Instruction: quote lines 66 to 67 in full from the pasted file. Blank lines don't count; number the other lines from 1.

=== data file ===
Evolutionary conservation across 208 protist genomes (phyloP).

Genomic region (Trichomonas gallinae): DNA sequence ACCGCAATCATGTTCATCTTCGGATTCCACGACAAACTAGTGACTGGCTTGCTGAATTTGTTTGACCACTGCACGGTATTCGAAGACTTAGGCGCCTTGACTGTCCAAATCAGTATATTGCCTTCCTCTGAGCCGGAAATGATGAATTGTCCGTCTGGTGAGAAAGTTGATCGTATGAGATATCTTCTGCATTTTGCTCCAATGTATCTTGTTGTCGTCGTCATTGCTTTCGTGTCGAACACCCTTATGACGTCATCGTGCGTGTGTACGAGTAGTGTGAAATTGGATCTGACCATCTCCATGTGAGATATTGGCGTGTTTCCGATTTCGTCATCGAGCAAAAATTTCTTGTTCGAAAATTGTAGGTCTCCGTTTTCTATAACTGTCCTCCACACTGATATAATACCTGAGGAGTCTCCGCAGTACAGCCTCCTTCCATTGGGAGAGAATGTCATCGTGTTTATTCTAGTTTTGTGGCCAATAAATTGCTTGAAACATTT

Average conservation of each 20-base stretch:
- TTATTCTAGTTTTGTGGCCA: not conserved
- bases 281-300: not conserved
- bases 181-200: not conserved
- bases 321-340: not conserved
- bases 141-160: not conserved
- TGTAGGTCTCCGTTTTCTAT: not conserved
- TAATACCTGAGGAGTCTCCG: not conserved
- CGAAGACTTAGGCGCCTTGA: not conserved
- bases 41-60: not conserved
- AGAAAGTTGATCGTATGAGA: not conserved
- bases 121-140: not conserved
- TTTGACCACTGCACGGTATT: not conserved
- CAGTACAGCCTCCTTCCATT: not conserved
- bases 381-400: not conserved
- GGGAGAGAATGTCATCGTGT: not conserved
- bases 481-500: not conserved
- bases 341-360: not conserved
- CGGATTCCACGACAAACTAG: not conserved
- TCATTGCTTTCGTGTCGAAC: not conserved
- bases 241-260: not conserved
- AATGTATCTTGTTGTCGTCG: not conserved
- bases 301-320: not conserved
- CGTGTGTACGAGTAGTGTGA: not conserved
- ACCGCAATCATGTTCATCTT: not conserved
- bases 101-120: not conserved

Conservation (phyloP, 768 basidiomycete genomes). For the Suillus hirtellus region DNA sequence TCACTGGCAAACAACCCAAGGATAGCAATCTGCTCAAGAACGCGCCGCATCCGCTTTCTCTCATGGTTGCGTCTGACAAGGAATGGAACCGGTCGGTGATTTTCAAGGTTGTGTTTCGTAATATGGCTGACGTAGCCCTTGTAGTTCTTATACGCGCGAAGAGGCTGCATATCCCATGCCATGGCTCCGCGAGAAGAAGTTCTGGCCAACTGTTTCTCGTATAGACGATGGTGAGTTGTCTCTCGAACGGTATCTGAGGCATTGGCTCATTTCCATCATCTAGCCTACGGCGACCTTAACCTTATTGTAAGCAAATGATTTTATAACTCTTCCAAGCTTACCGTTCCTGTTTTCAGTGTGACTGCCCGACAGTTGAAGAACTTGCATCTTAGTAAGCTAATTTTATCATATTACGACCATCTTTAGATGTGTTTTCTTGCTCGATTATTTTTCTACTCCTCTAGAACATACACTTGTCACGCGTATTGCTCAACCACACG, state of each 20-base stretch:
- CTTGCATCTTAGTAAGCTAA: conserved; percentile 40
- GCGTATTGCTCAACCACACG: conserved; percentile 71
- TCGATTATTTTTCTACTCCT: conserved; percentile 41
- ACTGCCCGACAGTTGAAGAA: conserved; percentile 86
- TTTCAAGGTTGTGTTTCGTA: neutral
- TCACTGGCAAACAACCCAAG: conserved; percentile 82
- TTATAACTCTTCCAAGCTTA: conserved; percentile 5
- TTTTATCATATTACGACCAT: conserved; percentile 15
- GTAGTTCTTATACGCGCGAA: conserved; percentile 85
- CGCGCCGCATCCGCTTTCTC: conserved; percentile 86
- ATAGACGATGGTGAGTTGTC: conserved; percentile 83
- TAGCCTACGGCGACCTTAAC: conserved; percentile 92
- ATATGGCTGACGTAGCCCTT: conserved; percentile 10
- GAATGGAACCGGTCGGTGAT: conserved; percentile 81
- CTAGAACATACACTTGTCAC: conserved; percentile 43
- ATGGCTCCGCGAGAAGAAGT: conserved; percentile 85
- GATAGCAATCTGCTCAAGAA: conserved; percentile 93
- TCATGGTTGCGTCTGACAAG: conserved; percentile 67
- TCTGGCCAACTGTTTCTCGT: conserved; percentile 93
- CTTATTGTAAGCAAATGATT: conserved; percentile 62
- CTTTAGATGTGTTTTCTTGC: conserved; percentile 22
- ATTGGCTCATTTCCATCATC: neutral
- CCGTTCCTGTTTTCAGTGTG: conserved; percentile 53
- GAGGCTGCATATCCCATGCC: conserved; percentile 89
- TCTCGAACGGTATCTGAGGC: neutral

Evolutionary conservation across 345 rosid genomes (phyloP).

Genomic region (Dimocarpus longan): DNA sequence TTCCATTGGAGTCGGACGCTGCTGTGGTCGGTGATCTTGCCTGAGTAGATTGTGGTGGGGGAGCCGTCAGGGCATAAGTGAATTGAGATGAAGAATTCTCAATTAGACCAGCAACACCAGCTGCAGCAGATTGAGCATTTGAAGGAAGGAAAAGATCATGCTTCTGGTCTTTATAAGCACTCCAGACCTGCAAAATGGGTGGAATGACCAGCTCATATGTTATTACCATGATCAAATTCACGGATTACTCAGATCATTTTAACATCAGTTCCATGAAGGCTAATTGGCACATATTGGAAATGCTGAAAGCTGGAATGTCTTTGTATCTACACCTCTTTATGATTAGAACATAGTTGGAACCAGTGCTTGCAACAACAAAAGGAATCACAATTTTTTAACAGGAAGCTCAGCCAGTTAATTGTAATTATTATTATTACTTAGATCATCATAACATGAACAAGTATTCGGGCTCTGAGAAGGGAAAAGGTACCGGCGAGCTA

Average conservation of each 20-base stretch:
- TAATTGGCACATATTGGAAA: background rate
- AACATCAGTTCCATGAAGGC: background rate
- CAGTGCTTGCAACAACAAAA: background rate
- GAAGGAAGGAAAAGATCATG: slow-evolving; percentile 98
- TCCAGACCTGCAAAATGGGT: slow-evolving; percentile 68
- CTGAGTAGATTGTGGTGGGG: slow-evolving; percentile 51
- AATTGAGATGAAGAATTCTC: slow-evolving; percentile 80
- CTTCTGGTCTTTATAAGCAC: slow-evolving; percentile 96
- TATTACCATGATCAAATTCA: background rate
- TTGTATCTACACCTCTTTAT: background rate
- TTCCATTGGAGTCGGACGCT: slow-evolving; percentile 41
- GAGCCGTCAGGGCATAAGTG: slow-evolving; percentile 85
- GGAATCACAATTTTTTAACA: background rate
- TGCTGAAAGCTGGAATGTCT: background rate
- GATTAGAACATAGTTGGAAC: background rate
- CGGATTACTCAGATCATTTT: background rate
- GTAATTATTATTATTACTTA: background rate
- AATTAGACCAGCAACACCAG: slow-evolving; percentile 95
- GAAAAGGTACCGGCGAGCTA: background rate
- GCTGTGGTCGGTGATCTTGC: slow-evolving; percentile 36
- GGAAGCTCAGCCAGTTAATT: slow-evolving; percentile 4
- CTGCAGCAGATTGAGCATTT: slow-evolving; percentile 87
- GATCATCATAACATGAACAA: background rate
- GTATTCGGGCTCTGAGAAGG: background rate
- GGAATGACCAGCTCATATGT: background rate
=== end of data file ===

- TATTACCATGATCAAATTCA: background rate
- TTGTATCTACACCTCTTTAT: background rate